December 3, 2012
The president and board of trustees at Trinity College in Connecticut have decided to make the school's fraternities and sororities co-ed rather than shut them down due to reports of increased drinking and drug use, the Concordiensis reported. An increasing number of Trinity students have been taken to hospitals for alcohol and drug use treatment in the last year, and school officials are anxious that claims of drunk driving, fights, harassment, and sexual assault could affect the school's reputation, according to the Hartford Courant.
Trinity College's decision to change the structure of Greek life on campus can be attributed to the fact that the school has seen the quality of its student applications decline and has had several of its students transfer to other colleges in search of a less party-centric and more academically focused environment. The school, which charges nearly $58,000 annually for tuition, fees, room and board, places itself on par with schools such as Amherst, Colby, and Middlebury, all of which are located in the Northeast. The Hartford Courant also reported Trinity College's national rankings have declined.
"In the end, it's really about taking a look and saying, 'What should be the ideal environment in which students develop intellectually and as human beings?'" Trinity Dean of Students Frederick Alford said in the Hartford Courant. "We are a residential college. We believe learning and development take place everywhere."
Many Greek students, family members and alumni oppose the decision, some even protesting, circulating petitions, and threatening to withhold donations. Some Greek students are concerned that their national charters could be revoked because they do not allow for members of the opposite sex.
"It's like we've been thrown under the bus," Amalia Nicholas, president of Kappa Kappa Gamma, told the Hartford Courant.
Despite these protestations, by October 2014 the school's Greek organizations will need to have 15 percent of their membership coming from the opposite sex, the Concordiensis reported. This required percentage will jump to 30 percent by October 2015 and 50 percent by October 2016. Other changes taking place to Trinity College’s Greek scene include a prohibition on pledging and a requirement that each new member have a 3.0 GPA and each Greek institution hold a collective 3.2 GPA. These changes are occurring at a school where 18 percent of the student population has membership in a Greek organization.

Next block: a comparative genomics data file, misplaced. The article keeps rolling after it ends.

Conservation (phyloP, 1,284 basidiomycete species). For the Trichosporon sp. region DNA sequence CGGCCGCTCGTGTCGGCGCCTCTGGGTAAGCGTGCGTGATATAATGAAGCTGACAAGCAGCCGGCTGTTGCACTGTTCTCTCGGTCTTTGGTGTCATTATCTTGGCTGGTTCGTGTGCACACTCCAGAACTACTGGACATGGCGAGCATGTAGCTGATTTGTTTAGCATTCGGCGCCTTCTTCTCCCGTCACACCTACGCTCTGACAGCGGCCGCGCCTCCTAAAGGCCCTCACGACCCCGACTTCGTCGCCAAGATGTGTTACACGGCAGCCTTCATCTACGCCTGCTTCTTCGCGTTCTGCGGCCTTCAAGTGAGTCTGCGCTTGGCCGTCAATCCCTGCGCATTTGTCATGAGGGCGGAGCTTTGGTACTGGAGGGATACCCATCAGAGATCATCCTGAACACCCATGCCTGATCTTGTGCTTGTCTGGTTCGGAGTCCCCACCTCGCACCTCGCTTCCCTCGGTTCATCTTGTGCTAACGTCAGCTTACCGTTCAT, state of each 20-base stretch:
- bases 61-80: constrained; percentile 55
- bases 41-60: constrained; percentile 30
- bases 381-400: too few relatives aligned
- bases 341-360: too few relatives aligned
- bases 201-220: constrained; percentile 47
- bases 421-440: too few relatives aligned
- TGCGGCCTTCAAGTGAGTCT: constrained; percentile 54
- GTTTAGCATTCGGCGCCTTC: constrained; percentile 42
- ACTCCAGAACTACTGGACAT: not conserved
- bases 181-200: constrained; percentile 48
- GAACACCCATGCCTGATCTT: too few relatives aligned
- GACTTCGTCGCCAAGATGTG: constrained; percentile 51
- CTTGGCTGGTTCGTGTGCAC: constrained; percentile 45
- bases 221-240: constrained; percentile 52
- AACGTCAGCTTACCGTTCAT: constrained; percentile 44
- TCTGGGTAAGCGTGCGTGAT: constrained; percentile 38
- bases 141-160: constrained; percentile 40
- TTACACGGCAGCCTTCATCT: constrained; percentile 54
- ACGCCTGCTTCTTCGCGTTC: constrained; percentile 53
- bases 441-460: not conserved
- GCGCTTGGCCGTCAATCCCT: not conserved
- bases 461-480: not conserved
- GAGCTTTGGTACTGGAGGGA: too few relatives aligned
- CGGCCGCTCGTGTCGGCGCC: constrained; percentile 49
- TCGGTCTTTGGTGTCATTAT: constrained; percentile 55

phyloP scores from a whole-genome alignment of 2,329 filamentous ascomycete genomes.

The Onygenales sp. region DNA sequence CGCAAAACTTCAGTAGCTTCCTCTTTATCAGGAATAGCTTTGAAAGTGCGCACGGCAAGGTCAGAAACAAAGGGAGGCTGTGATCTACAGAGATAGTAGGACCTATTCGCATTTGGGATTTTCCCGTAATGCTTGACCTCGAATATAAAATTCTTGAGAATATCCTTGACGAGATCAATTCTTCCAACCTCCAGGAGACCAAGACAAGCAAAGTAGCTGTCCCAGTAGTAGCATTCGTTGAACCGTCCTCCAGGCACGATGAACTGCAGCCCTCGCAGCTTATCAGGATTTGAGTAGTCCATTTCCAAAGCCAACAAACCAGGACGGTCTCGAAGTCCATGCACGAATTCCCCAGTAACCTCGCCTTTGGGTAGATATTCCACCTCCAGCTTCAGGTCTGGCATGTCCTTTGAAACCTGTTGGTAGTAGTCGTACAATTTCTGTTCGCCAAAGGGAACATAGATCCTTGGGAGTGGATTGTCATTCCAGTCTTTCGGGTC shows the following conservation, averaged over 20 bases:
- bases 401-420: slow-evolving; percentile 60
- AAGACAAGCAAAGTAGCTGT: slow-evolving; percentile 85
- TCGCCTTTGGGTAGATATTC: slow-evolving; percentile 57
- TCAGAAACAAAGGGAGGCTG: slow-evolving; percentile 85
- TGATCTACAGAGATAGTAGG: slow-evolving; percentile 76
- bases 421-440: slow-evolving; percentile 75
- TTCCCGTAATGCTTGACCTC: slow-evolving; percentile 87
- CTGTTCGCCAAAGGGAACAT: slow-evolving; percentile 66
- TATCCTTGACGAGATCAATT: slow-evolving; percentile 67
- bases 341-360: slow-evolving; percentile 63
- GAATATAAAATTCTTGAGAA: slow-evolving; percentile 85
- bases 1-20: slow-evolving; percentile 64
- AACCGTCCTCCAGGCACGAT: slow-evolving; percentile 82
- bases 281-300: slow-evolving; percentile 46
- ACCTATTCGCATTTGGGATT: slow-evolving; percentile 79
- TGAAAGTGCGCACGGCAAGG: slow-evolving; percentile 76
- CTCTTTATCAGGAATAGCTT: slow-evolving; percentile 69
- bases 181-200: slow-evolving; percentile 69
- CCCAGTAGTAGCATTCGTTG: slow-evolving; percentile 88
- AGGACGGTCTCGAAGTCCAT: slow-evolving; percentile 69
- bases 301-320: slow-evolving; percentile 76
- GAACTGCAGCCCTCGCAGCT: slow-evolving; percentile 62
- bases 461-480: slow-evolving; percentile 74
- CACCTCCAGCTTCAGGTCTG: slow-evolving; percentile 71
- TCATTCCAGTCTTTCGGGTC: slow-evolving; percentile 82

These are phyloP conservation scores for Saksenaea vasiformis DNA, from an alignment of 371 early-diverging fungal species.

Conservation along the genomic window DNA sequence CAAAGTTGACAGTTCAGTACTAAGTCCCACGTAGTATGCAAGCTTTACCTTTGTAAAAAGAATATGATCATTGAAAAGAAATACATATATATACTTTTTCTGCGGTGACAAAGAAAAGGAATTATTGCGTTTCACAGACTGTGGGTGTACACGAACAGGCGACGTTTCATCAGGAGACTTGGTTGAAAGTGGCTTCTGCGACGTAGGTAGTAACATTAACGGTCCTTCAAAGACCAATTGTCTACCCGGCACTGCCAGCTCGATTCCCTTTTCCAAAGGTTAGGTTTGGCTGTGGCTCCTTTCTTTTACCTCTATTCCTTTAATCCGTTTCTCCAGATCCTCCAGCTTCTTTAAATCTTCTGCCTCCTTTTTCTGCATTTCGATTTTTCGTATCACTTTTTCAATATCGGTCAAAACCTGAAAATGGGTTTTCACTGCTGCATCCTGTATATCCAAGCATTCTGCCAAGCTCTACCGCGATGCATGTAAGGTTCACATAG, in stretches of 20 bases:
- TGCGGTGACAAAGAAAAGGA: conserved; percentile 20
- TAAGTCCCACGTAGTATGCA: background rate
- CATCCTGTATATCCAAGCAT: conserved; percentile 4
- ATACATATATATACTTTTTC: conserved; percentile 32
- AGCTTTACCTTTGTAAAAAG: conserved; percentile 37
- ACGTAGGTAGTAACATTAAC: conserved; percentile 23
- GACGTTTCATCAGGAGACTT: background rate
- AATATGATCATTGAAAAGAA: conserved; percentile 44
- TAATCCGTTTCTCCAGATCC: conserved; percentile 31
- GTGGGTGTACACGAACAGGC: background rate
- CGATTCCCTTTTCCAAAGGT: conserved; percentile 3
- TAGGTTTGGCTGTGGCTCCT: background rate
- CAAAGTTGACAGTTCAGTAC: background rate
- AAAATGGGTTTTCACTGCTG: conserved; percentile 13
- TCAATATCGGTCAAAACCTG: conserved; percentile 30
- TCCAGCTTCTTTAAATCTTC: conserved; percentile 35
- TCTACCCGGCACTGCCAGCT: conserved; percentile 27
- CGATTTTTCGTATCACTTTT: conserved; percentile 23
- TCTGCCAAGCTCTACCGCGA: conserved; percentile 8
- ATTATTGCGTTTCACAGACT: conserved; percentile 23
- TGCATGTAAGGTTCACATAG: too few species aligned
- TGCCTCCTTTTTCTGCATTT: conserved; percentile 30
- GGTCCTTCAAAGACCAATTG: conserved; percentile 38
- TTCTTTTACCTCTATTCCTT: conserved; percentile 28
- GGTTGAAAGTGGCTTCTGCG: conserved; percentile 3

According to Inside Higher Ed, has been 25 years since a college attempted to make its Greek institutions co-ed, and such efforts have not always resulted in success. Peter Smithhisler, president and CEO of the North American Interfraternity Conference, said such initiatives have led some Greek organizations on campuses to disband but sent others "underground."
Some Trinity students and alumni view the changes positively, the Concordiensis noted. Alumnus Mike Lenihan of the Class of 2007, told the school via letter, "Trinity is slipping” in terms of its “social cohesion" and "academic rigor." Lenihad believes that if this co-ed measure succeeds, "it would mean a stronger and more competitive Trinity than ever." Dean of Students Alford hopes the reforms will result in a stronger Trinity community that provides “more social outlets, more variety in the way we socialize, and an environment where men and women of diverse backgrounds form true friendships based on mutual respect.”
Compiled by Doresa Banning
"How do U feel about coed Greek life and a forced house system? Union's former dean brings change to Trinity College," concordy.com, December 1, 2012, Gabriella Levine and Tess Koman
"Siblings, Not Brothers or Sisters," insidehighered.com, November 30, 2012, Allie Grasgreen
"Trinity Seeking To Curb Risky Behavior By Forcing Frats To Go Coed," articles.courant.com, November 26, 2012, Kathleen Megan